the shape of leadership

Recycling Your Sermons

When and how to use old messages in new ways

Chris Colvin on September 5, 2019

Think about how many times you preach each year. Have you ever counted it up? Each week has a Sunday, after all. And every Sunday has a church service. That’s at least 52 sermons a year. Multiply that by two or three if your church has Sunday evening or midweek services.

Not every pastor preaches every weekend. But even those who are most generous with handing off the main speaking to a guest or staff member will preach about 40 to 45 times a year. That pace can be very taxing.

To put it into perspective, think of other arenas where planning and preparation are crucial. An American TV show will have about 25 episodes a year, at least half the number of church services in that same span. Pro football teams play 16 regular season games, another Sunday activity that doesn’t match the number of sermons preached.

Why does any of this matter? When you take a look at the sheer volume of research and preparation that go into preaching 52, 104, or even 156 times a year, it can be daunting. You will be tempted to reach back into your saved files, pull out an old sermon, dust it off and preach it again.

However, in an age where the expectation, both from your church and yourself, is a unique, relevant, entertaining, enlightening and brand-new sermon every single week, recycling sermons is often looked down upon. But it shouldn’t be. Let me explain.

Why Recycle?

What are the benefits of recycling old sermons? The first one is pretty obvious — to cut down on the amount of sermon prep you have on your plate. True, reusing a sermon you’ve already written means less time preparing. But that doesn’t mean you shouldn’t read it over and even add some fresh research to it. So while saving time may be a good reason, it shouldn’t be the only one.

Another reason to recycle old sermons is that some people haven’t heard it yet. For recent converts and newcomers, this will be an entirely new and unique message. When you think about it, this can be a great opportunity to point out what the Lord has done and celebrate it. A brief line like, “Many of you will remember when we talked about this a couple of years ago, but God has brought so many new people here that I thought I would repeat it for their benefit.”

For those in attendance who have already heard it and may remember it well, a good message still bears repeating. Repetition is one of the keys to effective teaching. Revisiting information helps people retain it. And while many congregants may remember the basic outline, they have probably forgotten much more than they care to admit.

Why not lean on what worked in the past to help people follow Christ into the future?

The benefits likely outweigh the drawbacks, so don’t be intimidated into keeping that sermon in your filing cabinet. Besides, if it was a good word then, it’s a good word now and well worth sharing.

How to Recycle

Now that you’ve decided it’s OK to recycle an old sermon, there are a few things to keep in mind.

First, be honest. Don’t cover up the fact that you’re reusing old material, especially when people ask about it. That doesn’t mean you always have to broadcast it in your sermon. If you start off by saying, “Some of you will no doubt remember when we looked at this back in 2015,” that can be a cue for people to check out. They’ve heard it, after all.

When you mention that you’re revisiting a previous sermon, explain the reason. Maybe you’re sharing it again because not everyone has heard it. Perhaps you’ve studied the text again and found fresh insights. Or maybe you’ve changed your mind about a few things since then. It’s always refreshing when a minister can admit he or she has matured along with the congregation.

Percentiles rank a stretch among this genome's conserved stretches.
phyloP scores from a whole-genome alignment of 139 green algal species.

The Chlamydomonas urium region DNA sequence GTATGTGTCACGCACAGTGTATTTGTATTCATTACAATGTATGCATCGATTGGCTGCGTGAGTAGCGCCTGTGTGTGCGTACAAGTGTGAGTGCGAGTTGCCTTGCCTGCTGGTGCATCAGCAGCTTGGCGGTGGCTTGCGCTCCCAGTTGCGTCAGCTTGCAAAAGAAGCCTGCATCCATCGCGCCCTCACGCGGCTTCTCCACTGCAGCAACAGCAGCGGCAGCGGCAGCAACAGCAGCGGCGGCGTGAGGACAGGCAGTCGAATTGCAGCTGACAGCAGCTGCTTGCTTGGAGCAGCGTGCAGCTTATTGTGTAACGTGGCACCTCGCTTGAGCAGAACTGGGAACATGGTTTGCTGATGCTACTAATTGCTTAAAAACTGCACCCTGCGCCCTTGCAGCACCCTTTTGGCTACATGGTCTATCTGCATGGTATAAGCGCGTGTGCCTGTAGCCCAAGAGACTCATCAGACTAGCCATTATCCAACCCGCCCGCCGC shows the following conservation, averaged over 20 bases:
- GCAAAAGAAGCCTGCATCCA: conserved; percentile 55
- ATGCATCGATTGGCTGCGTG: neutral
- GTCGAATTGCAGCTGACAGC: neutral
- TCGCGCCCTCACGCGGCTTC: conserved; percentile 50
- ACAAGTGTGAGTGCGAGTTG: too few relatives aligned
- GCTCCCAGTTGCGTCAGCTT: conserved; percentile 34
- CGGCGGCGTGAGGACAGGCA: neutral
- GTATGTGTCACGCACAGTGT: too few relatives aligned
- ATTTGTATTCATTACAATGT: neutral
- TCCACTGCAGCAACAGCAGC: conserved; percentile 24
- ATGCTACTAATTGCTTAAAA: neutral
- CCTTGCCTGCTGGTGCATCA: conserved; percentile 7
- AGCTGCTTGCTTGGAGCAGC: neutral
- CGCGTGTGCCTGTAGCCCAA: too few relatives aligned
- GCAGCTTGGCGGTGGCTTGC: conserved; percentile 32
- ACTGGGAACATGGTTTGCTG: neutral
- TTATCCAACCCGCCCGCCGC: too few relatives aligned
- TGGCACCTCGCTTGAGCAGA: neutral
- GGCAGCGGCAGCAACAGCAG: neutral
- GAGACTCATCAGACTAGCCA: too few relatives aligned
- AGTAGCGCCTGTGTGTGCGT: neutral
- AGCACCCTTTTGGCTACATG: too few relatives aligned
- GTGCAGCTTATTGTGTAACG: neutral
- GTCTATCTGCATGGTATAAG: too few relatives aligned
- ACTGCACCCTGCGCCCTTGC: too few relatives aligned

The best way to go about recycling an old sermon is to repackage it. Changing the illustrations, applications, graphics or title can make it seem fresh. You might decide on a new creative approach that captures your audience’s attention. In fact, it may be so well repackaged that no one even notices it’s an older sermon.

Think about a series on spiritual warfare that used military imagery before. Let’s say you called it “Forward March: How to Fight a Good Fight.” Now you want to repackage it, but you’ve decided to use different imagery. This time, it’s geared toward a younger audience and uses video games as the creative element. Maybe you can call it “Level Up: Winning the Battle Over the Enemy.” With such a different approach, the same material will feel fresh and new.

Another way to recycle a sermon is by rewriting it using a different text but the same main points. This will take a bit more time, but probably less time overall than writing a new sermon from scratch. Here’s one way you could do it. Say you’ve preached on the fatherly love of God in the Parable of the Lost Son. You plan to reuse that theme and even the same main points, but you want to present it in a fresh way.

Why not use the story of David and Mephibosheth, talking about how a king was able to share the fatherly love of God with someone who had lost his father? With some tweaking, the sermon outline may be exactly the same, while the surrounding story is new.

It may feel weird preaching the same sermon again to the same people. There may be some who will point it out to you or even criticize you. But others may show you the notes they took last time, share new insights gleaned, and express appreciation for the great reminder of a favorite message.

As the writer of Ecclesiastes said, “There is nothing new under the sun” (Ecclesiastes 1:9). So why not lean on what worked in the past to help people follow Christ into the future?

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